Missouri Judge Jon Beetem has denied a family’s request for a temporary restraining order against the state after the family was not awarded a medical cannabis cultivation license.
Paul Callicoat and his family had planned to turn their 70-acre Sarcoxie property into a cultivation site, and sued the Missouri Department of Health and Senior Services after their application was denied, according to an AP News report.
The lawsuit argued that the state violated a right-to-farm amendment in the Missouri Constitution with its limit of 60 cultivation licenses, the news outlet reported. Joseph Bednar, the family’s lawyer, argued during a Dec. 30 hearing that the state should allow the market to decide which cultivation businesses survive, and criticized the “geographical bonuses” that favored applicants from zip codes with high unemployment rates.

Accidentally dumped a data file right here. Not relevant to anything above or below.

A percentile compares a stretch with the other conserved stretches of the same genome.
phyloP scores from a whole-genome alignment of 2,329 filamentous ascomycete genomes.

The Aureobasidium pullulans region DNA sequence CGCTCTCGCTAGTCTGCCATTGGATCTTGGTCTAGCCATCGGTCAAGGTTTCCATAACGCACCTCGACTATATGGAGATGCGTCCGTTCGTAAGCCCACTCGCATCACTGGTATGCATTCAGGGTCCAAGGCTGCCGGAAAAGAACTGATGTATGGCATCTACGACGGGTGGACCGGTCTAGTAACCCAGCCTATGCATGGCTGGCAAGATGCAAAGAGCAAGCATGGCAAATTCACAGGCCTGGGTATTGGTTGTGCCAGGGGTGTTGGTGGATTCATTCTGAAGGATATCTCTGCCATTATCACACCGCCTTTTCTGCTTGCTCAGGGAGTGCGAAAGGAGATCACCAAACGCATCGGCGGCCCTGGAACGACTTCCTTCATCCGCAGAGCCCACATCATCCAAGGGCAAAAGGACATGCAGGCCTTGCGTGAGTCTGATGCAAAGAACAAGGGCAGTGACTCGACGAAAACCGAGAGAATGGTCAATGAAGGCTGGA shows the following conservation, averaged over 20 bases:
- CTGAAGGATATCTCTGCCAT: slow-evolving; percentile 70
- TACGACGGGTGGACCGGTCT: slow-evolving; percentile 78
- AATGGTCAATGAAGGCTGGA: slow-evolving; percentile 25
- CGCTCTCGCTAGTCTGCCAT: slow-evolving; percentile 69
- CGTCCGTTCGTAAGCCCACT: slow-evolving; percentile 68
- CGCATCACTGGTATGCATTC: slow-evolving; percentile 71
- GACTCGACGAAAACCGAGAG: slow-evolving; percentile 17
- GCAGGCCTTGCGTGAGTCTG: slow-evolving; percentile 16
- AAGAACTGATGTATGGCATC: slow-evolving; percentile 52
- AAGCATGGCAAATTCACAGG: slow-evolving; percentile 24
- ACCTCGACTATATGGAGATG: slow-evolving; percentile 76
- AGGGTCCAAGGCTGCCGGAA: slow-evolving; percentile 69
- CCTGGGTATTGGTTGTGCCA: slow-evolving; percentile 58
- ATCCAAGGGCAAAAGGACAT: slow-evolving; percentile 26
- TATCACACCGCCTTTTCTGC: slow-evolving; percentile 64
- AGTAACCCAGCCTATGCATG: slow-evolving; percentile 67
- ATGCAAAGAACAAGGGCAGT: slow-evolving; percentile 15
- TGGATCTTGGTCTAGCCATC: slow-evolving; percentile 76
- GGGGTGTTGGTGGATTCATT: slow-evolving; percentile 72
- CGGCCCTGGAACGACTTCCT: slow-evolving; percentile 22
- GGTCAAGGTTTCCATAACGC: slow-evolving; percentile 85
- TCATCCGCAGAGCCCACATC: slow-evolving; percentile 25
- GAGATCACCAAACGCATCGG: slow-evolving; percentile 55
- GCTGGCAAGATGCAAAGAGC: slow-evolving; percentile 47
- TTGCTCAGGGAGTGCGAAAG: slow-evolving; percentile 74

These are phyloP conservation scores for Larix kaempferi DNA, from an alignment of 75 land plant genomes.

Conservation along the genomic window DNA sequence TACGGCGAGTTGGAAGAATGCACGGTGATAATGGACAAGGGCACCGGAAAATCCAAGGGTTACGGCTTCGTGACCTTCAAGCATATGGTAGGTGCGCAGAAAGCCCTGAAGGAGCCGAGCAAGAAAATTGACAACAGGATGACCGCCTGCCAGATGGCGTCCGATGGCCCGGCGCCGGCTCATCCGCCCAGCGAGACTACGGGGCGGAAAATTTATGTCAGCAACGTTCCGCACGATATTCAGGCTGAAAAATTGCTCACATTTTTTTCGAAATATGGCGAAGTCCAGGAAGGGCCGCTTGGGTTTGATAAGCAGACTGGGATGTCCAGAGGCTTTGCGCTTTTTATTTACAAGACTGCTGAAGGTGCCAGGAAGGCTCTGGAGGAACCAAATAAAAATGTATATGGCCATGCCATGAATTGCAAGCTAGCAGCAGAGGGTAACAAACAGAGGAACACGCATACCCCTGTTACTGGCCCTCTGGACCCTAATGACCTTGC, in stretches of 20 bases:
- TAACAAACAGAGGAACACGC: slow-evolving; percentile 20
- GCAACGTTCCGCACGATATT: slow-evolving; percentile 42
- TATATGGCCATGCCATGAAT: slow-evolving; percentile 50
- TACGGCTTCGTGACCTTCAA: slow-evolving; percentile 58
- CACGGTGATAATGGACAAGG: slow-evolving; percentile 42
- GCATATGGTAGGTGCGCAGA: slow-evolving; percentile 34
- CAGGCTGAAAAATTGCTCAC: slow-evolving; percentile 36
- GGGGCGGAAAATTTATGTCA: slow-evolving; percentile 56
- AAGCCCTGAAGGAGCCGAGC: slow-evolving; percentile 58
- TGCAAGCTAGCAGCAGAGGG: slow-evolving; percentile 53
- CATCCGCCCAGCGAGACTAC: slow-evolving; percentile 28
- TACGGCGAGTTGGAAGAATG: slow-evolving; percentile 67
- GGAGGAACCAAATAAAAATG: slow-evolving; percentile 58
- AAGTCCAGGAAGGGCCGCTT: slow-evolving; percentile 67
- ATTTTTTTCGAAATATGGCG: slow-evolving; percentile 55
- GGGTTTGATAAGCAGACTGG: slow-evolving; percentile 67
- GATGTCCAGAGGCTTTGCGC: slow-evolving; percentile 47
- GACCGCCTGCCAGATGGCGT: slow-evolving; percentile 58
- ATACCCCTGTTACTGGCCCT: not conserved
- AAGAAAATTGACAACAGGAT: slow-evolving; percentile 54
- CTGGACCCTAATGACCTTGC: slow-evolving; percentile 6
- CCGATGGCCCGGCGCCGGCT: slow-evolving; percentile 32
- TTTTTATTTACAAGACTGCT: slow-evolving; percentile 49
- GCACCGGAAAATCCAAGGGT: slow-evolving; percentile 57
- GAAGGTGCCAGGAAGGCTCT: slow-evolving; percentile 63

Ross Kaplan, the state’s attorney, argued that Missouri followed the law’s minimum requirement to issue 60 cultivation licenses, and that the state’s medical cannabis regulations are intended to protect the public, not the licensees, AP News reported.
Beetem ruled Jan. 2 that the Callicoats had not demonstrated that they suffered an irreparable injury, according to the news outlet, but that the argument that the regulations violate the right-to-farm amendment requires further review.
The Callicoat family plans to proceed with litigation, AP News reported.